# Solve the following inequality $\frac{x-a}{x^2} + x \ge 2\left(1 - \frac{a}{x}\right)$

Solve the following inequality with a real parameter a:

$$\frac{x-a}{x^2} + x \ge 2\left(1 - \frac{a}{x}\right)$$

First, we need to multiply both sides of the given inequality by the LCD, which is $$x^2$$. Since $$x^2$$ is always positive for all real numbers $$x$$, we don't have to change the direction of the inequality.

$$x^2 \left[\frac{x-a}{x^2} + x \right] \ge 2x^2 \left(1 - \frac{a}{x}\right)$$

$$x-a+x^3 \ge 2x^2 - 2ax$$

Isolate all terms on the left-hand side of the inequality.

$$x^3-2x^2+(2a+1)x - a \ge 0$$

Factor the left-hand side of the inequality. Since $$a$$ is a constant, it will always have a factor of $$1$$. Let us try to determine if $$x-1$$ is a factor using synthetic division.

$$\begin{array}{cccccc} 1| & 1 & -2 & 2a+1 & -a \\ & & 1 & -1 & 2a \\ \hline & 1 & -1 & 2a & a \end{array}$$

The result means that we can factor the left-hand side as

$$(x-1) \left[x^2-(a+1)x+a\right] \ge 0.$$

We can further factor the quadratic term on the left-hand side.

Note that we can express the inequality as

$$(x-1) \left[x^2+(-a-1)x+a\right] \ge 0.$$

The middle term is equal to the sum of $$-a$$ and $$-1$$, and the last term can be expressed as $$(-a) * (-1)$$. Hence, we can further express this as

$$(x-1)(x-1)(x-a) \ge 0$$

$$(x-1)^2(x-a) \ge 0.$$

Notice that for all real values of $$x$$, $$(x-1)^2$$ will always be positive. So, to make the left-hand side always greater than or equal to 0, the factor $$x - a$$ should be greater than or equal to $$0$$. That is $$(x-a) \ge 0.$$

Therefore, we can now say that the solution to the inequality must be

$$x \ge a.$$

• As far as I can tell, you should have quartic terms $x^{4}$ in the expression; it seems you never multiplied the RHS of the inequality through by $x^{2}$. Mar 21, 2021 at 13:03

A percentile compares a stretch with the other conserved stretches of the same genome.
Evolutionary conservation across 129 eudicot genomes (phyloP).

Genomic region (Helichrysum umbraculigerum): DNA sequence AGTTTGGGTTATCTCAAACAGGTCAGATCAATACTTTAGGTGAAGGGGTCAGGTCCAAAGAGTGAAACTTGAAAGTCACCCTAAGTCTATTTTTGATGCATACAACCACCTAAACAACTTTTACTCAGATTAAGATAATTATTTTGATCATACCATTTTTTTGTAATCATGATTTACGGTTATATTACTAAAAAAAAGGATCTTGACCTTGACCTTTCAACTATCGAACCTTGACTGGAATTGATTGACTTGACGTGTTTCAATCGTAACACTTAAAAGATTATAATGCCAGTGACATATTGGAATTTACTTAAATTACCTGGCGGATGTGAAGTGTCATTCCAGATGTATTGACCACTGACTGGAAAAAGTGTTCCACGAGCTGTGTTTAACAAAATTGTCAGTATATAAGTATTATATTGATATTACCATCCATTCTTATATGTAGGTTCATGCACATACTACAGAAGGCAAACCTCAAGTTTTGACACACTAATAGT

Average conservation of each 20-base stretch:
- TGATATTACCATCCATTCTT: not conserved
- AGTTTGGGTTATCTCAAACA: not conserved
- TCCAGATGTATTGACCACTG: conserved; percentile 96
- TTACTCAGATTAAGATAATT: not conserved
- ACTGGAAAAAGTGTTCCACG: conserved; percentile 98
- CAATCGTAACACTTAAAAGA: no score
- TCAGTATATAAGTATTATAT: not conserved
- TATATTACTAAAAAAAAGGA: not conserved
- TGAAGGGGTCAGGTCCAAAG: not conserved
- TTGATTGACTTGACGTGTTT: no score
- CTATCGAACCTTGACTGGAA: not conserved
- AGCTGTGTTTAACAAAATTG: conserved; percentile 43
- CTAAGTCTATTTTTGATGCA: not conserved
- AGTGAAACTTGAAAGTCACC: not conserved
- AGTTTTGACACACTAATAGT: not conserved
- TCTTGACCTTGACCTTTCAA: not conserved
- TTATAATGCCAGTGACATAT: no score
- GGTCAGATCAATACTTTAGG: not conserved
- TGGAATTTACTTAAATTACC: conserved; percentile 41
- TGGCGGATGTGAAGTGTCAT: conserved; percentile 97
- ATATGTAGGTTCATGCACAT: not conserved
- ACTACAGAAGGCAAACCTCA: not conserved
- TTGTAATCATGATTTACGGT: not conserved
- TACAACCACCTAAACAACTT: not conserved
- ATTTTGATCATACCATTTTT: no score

• @mattos Thank you for your comment. I did not see that portion. The given is was corrected. Thank you!
– PRD
Mar 21, 2021 at 13:12
• the factorization is not correct Mar 21, 2021 at 13:23
• The result means that we can factor the left-hand side as No, as $x=1$ isn't a zero of the polynomial. Mar 21, 2021 at 14:54

Your argument is fine up to the point $$f(x) = x^3-2x^2+(2a+1)x - a \ge 0$$ Then, your roots are wrong. So one needs a curve analysis. We have $$f´(x) = 3x^2-4x+(2a+1)$$ so extreme points are $$x = \frac13(2 \pm \sqrt{1 - 6 a})$$. So for $$a > \frac16$$, there are no extremal points at all, which means $$f(x)$$ is rising everywhere. Since it is ugly to determine the (sole) root of $$f(x)$$ in this case, we can make a nice estimate. Notice $$f(x) = x(x-1)^2 +a(2x -1)$$ which lets us give the bound that $$f(x)$$ is $$\ge 0$$ at least for $$a \ge 0$$ and $$x\ge 0.5$$. In fact, for large $$a$$, $$x\ge 0.5$$ becomes asymptotically exact.
This bound $$x\ge 0.5$$ is not that bad also for smaller positive $$a$$. The true values are that for $$a = \frac16$$ we have $$x \ge 0.161$$, and for $$a = 0$$ we obviously have $$x \ge 0$$.
Considering negative $$a$$, the behavior of $$f(x)$$ becomes more beasty. Taking the above extremal values gives us that the value of $$f(x)$$ at the minimum is $$\frac{a}{3} + \sqrt{1-6a} \frac{12 a -2}{27}+ \frac{2}{27} \le 0$$ and at the maximum, $$\frac{a}{3} - \sqrt{1-6a} \frac{12 a -2}{27}+ \frac{2}{27} \ge 0$$. Clearly, our third order polynomial will therefore have exactly one interval where $$f(x) \ge 0$$ about the maximum $$\frac13(2 - \sqrt{1 - 6 a})$$, and then $$f(x)$$ will stay positive again for $$x > x_0$$, where that $$x_0$$ can be estimated for negative $$a$$: $$f(x) = x(x-1)^2 +a(2x -1) \ge x(x-1)^2 +a(2x) = x [(x-1)^2 +2a]$$ Hence $$f(x) \ge 0$$ at least for $$x \ge x_0 = 1 + \sqrt{-2a}$$ which indeed is a rather precise approximation. The same bound on $$f(x)$$ can be used to say, for $$a < -\frac18$$, that $$f(x) \ge 0$$ at least in the interval $$x \in [1 - \sqrt{-2a} \quad , \quad 0.5]$$. That holds true, as it is known that $$f(x) \ge 0$$ on both ends of that interval, and since we know from the above discussion that there is only one continuous interval with positive $$f(x)$$ about the maximum. Again, this is a rather precise approximation for more negative $$a$$.
Let's summarize these findings: We have, with rather precise approximation, that $$f(x) \ge 0$$ at least for:
$$a \ge 0$$ and $$x\ge 0.5$$;
$$a \le 0$$ and $$x \ge 1 + \sqrt{-2a}$$ ;
$$a \le -\frac18$$ and $$x \in [1 - \sqrt{-2a} \quad , \quad 0.5]$$.